Total Chief: ‘We Are In The Middle Of Evolution, Not Revolution’

Total is the fifth-largest oil company in the world and one of the most important players on the African scene. Christophe de Margerie, the president of the company, is frank, direct and outspoken with a style all of his own. African Business: In this time of oil scarcity, what are the main challenges for you? […]


Total is the fifth-largest oil company in the world and one of the most important players on the African scene. Christophe de Margerie, the president of the company, is frank, direct and outspoken with a style all of his own.

African Business: In this time of oil scarcity, what are the main challenges for you?

Christophe de Margerie: First, there is no shortage of oil. The current reserves are large and that gives us a good outlook for the coming years. The real question to ask is not whether there is enough oil, but whether, with respect to the environment, we can produce it in optimum conditions. Some countries are experiencing recurrent crises, of greater or lesser severity. Others have difficulties relating to issues such as security, legality or geopolitics. The recent situation in Libya is a good example of these constraints. Beyond these political restrictions, there are also technological limitations. We are constantly working to improve our rate of oil recovery and to push these limits further and go deeper.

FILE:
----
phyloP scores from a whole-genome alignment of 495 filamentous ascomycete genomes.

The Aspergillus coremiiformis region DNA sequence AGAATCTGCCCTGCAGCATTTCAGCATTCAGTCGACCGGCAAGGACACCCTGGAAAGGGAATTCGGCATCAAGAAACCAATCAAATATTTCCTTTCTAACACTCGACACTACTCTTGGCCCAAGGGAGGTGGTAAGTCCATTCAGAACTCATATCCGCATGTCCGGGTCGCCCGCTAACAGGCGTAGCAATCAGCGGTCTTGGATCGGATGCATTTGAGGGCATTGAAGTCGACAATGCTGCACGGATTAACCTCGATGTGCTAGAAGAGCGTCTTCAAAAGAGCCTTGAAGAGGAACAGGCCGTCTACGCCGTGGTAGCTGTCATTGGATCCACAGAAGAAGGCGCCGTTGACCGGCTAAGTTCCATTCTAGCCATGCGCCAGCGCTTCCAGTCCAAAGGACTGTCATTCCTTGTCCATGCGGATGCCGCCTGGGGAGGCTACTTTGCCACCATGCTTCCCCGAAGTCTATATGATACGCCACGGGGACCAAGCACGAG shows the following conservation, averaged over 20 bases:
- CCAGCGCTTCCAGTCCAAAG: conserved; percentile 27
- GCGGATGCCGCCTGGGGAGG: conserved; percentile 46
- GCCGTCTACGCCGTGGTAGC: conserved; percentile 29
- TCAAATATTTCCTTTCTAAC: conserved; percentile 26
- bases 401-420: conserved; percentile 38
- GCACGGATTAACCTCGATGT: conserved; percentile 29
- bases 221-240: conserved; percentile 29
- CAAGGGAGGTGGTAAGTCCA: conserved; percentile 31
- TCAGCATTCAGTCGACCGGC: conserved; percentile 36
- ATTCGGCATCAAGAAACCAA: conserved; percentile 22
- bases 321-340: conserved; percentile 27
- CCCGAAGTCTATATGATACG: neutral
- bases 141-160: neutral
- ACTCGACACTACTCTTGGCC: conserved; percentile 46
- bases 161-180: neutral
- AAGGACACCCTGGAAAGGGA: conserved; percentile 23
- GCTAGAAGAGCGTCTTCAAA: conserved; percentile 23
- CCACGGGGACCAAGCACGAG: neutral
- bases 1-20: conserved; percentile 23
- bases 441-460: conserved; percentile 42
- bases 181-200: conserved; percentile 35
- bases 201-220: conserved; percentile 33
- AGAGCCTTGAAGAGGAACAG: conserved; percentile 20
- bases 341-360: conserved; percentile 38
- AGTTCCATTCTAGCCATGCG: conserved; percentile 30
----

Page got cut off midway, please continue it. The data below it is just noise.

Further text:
Q: In times of crisis, are all these investments really necessary? Don’t they represent, in the end, an additional cost to the consumer?

A: On the contrary, investing increases the supply of oil and the consumer ends up paying less. Investing is not a choice but a real necessity. Investing enables us to prepare for a better future. We need to go and get oil from increasingly complex environments. We are faced with real technological challenges. The Pazflor project is a very good example. It represents a $9bn investment. The field is situated 150 km off the coast of Angola, operated under 1,000 metres of water. This is true technical prowess, a world first. The gas is separated from the liquids (oil and water) in the seabed at a depth where human intervention isn’t possible. You can compare it to the complexity of exploration in space.